comprehensive functionality.

Agile, scrums and user stories are spreading like a tumor across sw building organizations. Imposed (not proposed) as the new process to solve software project management and execution, managers like it because it is a way of micro-management, the team is focused on one scrum after the other and project effort is estimated continuously. At least that is the theory. Reality is quite different, as Peter smartly points out:

On the Agile projects I‘ve worked on, the planning process is just a big ―everyone‘s in on it but the boss‖ joke:

Boss man: You, copiously large engineering unit over there, how long will it take you to create the huzzy-bub for the what‘s-a-ma-whosits?
Me: Well, boss man, I thought long and hard about this, and after consulting with my team members and the folks in test, I‘m confident I can have it done mid-way through Sprint 832.
Boss man: Well done! That‘s what I like, a compliant and focused, if slightly overweight, engineering unit. Do you have milestones for that?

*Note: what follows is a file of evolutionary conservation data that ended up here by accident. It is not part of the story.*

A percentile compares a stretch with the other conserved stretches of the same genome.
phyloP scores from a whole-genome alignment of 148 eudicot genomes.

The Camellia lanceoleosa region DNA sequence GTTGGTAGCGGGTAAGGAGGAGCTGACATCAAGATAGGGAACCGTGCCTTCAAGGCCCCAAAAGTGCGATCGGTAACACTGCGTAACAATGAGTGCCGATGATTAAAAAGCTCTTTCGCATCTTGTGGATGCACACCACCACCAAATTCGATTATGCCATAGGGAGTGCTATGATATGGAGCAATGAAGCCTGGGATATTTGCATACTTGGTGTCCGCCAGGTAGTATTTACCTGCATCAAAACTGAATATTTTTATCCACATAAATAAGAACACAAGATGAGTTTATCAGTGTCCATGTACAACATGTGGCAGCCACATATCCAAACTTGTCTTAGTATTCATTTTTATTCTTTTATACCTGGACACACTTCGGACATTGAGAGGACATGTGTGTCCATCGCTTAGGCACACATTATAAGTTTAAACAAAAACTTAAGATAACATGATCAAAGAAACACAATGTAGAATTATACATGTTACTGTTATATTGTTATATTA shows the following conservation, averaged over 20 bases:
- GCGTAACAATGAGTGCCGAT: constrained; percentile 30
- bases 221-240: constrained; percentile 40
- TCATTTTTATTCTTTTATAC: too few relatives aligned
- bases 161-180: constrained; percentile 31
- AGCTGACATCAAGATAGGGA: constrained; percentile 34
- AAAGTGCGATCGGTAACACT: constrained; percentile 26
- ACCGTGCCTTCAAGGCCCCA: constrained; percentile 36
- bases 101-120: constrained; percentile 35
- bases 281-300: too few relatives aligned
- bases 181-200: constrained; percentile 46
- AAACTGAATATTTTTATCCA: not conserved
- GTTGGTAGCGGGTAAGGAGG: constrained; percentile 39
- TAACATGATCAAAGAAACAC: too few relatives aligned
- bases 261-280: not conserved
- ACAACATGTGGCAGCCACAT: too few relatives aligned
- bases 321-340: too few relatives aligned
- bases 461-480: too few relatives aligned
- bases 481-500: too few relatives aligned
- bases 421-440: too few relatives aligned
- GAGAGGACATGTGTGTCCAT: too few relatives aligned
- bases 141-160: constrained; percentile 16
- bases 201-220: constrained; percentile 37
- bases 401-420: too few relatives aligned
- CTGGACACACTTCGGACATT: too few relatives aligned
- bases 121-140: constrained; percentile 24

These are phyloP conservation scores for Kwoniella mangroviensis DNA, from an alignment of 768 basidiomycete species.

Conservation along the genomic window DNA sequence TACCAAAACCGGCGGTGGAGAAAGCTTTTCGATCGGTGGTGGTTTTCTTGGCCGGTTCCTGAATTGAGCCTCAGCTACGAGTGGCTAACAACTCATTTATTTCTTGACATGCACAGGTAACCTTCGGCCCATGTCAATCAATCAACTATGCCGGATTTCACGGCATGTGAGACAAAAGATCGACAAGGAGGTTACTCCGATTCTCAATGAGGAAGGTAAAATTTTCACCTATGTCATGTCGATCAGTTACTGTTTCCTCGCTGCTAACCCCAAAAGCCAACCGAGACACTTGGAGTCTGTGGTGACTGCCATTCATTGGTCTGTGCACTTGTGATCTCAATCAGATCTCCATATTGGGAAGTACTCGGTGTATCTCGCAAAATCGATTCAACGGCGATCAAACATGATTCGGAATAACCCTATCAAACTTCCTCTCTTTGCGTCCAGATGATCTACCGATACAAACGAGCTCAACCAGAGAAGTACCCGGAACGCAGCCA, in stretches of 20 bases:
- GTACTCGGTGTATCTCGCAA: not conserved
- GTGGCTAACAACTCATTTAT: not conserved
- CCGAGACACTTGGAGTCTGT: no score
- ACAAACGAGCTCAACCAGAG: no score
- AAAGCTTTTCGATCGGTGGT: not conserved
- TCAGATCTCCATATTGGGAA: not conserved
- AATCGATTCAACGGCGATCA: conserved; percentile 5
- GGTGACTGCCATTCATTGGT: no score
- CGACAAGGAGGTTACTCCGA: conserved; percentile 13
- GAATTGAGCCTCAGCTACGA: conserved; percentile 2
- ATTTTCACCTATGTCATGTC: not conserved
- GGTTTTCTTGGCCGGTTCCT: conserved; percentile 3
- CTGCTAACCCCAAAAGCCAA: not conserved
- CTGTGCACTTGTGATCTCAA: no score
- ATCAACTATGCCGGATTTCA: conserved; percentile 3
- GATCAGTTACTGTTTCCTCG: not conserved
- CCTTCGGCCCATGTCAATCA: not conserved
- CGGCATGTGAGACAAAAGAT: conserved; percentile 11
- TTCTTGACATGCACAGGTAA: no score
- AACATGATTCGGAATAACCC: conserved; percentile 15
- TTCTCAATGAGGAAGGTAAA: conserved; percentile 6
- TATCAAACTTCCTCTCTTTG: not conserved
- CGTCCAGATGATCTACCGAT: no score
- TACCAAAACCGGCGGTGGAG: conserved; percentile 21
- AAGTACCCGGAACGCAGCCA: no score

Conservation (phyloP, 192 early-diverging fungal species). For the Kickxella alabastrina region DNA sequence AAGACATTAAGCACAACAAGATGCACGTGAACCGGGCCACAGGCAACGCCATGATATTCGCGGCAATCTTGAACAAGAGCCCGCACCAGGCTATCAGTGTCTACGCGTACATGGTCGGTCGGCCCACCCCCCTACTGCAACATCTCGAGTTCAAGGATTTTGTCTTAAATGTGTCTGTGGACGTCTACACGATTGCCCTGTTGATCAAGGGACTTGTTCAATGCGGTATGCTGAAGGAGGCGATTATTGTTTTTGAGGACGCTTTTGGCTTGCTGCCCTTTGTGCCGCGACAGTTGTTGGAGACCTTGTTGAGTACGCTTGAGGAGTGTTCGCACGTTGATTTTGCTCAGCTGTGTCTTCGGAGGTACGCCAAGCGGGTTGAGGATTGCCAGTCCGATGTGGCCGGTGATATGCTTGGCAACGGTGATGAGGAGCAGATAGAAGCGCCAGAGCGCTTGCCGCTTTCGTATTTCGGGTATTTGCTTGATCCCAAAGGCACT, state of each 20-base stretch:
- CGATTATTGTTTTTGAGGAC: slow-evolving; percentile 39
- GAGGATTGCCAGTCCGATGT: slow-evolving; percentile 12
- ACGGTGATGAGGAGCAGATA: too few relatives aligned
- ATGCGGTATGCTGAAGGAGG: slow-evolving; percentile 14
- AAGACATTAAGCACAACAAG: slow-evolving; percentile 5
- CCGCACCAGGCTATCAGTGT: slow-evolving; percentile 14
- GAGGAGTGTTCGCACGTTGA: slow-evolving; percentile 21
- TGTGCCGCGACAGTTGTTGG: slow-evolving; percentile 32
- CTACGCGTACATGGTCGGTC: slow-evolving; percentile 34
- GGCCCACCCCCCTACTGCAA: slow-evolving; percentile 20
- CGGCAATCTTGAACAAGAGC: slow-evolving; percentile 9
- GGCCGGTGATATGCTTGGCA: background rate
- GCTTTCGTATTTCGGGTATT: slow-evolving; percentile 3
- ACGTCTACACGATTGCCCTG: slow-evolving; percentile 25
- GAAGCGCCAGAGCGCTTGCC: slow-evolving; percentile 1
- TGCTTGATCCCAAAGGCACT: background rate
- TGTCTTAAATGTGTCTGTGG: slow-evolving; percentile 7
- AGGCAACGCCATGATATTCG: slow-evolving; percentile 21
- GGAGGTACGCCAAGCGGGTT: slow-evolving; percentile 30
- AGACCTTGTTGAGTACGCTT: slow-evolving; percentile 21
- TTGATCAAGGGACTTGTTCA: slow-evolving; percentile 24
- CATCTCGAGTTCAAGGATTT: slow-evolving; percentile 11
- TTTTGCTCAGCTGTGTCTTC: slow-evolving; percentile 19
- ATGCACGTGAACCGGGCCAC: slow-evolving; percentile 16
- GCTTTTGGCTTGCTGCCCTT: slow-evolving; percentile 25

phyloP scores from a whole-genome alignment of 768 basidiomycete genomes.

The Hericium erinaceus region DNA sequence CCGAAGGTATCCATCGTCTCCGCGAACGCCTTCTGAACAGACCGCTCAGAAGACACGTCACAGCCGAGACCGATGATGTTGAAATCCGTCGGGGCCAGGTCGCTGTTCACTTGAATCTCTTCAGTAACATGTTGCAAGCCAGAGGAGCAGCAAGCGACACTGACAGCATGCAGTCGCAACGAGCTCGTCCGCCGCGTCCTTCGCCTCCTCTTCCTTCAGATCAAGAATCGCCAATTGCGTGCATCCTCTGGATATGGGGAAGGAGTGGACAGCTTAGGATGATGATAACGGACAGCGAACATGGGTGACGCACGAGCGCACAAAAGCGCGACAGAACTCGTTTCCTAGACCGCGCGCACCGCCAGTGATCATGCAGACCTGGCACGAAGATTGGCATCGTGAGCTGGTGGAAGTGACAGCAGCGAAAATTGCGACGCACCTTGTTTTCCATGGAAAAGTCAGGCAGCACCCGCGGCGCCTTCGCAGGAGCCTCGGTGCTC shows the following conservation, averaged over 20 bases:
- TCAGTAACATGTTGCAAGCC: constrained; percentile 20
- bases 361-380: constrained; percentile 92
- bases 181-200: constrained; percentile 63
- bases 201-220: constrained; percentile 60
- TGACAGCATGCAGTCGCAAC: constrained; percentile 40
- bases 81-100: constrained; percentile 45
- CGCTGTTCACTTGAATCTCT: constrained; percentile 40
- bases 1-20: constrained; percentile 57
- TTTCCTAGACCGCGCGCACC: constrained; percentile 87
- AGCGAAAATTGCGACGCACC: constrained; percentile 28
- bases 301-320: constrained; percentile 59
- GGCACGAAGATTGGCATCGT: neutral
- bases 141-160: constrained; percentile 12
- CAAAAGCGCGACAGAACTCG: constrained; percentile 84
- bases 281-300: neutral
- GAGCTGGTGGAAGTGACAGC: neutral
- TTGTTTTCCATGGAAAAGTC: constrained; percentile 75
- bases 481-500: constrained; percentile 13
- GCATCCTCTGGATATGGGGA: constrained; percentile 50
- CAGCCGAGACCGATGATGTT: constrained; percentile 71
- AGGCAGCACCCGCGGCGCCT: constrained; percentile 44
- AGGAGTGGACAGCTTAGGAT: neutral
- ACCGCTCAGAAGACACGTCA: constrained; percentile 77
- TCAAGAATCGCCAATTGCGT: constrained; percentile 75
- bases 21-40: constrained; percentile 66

Me: Oh, yes, boss man. I do. I definitely do! It‘ll take 2 days to modify the frobnitz, 3 days to code-up the blortz-fart, 2 days to test the blortz-fart and frobnitz together, 2 days to modify the frazzle-blow, oh… no need to bore you with the details, great one… I‘ll just put it all in our Online Agile Super Planner, oh mighty master.
Boss man: Well done! I like specific milestones. Why can‘t the rest of you give me nice, clear, specific milestones like the fat guy over there with the ponytail. Whatever his name is.

Of course, I‘d written all the code already, during the previous sprint. I just hadn‘t checked it in. So, during Spring 832, I could update the Online Agile Super Planner to indicate that I hit all my milestones, while I worked on whatever it was I wanted to commit for the next sprint.

Quite interesting and, if I was a manager, I would be quite afraid. Software development is, most of the time, not lineal, nor trivial. Serious software managers have read the mythical man-month or peopleware and know that what matters most is to have a solid and motivated team. Lately the Agile manifesto has landed in the company I work. Sadly, it has been imposed to a very small team (less than 4) with the aim of fixing most of the things that went wrong before: accurate effort estimates, on time delivery, requirement elicitation thru user-stories, mitigate bugs re-opening, …  Instead of analyzing what caused those problmes, they applied prescribed agile medicine. The root casuses: Insuficient skills to do the job and lack of commitment (motivation), I doubt Agile will fix.

Bottom line > “A fool with a tool, is still a fool”. If you (manager) follow models blindly, you’re the fool.